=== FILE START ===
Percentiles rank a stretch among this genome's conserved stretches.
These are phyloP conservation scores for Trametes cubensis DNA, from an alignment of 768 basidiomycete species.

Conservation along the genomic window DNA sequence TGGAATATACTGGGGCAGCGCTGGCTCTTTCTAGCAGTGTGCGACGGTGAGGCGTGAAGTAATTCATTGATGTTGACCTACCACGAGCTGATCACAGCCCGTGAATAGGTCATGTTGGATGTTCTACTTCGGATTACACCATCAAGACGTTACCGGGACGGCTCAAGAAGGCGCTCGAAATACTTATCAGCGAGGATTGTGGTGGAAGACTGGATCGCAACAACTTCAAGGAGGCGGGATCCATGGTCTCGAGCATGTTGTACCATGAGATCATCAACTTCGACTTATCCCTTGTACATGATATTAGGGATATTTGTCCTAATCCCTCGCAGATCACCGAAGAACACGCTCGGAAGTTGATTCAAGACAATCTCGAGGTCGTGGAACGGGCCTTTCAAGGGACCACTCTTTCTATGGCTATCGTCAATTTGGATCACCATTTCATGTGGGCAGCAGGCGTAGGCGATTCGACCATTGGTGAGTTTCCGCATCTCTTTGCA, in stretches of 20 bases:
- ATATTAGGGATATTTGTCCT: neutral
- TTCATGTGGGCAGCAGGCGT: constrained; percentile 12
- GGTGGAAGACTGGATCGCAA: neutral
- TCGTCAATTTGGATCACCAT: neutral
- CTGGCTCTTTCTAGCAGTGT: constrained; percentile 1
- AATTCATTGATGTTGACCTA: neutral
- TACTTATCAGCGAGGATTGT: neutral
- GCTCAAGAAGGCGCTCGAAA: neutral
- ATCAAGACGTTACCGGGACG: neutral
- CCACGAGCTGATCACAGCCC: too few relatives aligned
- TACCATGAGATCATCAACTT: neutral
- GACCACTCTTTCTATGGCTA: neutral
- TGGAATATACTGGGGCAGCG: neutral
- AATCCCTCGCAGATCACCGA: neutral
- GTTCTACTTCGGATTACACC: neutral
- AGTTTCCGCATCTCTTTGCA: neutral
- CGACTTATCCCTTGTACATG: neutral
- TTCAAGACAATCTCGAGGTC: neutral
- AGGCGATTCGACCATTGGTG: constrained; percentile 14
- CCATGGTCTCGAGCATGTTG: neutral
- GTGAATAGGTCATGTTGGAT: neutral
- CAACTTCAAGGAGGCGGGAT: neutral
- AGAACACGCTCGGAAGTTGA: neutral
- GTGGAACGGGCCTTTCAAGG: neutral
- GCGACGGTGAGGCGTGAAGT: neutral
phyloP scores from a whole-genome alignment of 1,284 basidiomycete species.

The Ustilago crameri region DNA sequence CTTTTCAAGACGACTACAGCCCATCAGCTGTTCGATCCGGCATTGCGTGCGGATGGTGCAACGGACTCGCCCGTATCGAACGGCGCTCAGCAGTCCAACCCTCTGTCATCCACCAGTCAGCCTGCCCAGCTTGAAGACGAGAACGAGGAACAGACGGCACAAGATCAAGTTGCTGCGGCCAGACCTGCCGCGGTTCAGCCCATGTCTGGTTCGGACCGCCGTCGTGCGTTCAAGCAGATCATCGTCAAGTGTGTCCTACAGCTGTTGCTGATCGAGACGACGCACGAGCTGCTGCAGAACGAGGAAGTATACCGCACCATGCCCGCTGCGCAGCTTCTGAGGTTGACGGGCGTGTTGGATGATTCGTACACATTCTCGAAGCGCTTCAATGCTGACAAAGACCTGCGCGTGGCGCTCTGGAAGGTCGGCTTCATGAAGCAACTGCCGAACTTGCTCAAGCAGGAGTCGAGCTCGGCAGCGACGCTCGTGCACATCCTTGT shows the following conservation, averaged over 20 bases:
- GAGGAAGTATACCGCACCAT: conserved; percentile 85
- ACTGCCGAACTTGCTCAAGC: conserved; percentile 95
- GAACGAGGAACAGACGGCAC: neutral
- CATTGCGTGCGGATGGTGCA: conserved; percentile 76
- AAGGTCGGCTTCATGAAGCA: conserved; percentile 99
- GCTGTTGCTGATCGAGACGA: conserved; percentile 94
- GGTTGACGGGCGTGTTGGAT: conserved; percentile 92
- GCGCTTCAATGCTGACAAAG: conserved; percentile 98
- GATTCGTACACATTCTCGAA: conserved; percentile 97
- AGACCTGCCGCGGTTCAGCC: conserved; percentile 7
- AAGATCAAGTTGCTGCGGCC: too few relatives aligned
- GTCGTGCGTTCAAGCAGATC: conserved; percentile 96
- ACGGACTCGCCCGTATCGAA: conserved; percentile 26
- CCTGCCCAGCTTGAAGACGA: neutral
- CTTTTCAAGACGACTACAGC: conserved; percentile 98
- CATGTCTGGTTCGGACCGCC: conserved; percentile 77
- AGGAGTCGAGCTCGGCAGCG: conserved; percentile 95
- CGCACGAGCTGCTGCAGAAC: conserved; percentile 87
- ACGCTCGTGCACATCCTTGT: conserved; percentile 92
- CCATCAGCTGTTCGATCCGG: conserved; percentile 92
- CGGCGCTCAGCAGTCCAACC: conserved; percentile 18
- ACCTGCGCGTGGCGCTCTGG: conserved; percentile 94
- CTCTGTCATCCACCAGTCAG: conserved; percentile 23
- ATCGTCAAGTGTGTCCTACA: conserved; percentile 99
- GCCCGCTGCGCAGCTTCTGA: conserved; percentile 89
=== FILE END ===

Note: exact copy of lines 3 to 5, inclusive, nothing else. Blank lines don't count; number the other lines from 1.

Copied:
Conservation along the genomic window DNA sequence TGGAATATACTGGGGCAGCGCTGGCTCTTTCTAGCAGTGTGCGACGGTGAGGCGTGAAGTAATTCATTGATGTTGACCTACCACGAGCTGATCACAGCCCGTGAATAGGTCATGTTGGATGTTCTACTTCGGATTACACCATCAAGACGTTACCGGGACGGCTCAAGAAGGCGCTCGAAATACTTATCAGCGAGGATTGTGGTGGAAGACTGGATCGCAACAACTTCAAGGAGGCGGGATCCATGGTCTCGAGCATGTTGTACCATGAGATCATCAACTTCGACTTATCCCTTGTACATGATATTAGGGATATTTGTCCTAATCCCTCGCAGATCACCGAAGAACACGCTCGGAAGTTGATTCAAGACAATCTCGAGGTCGTGGAACGGGCCTTTCAAGGGACCACTCTTTCTATGGCTATCGTCAATTTGGATCACCATTTCATGTGGGCAGCAGGCGTAGGCGATTCGACCATTGGTGAGTTTCCGCATCTCTTTGCA, in stretches of 20 bases:
- ATATTAGGGATATTTGTCCT: neutral
- TTCATGTGGGCAGCAGGCGT: constrained; percentile 12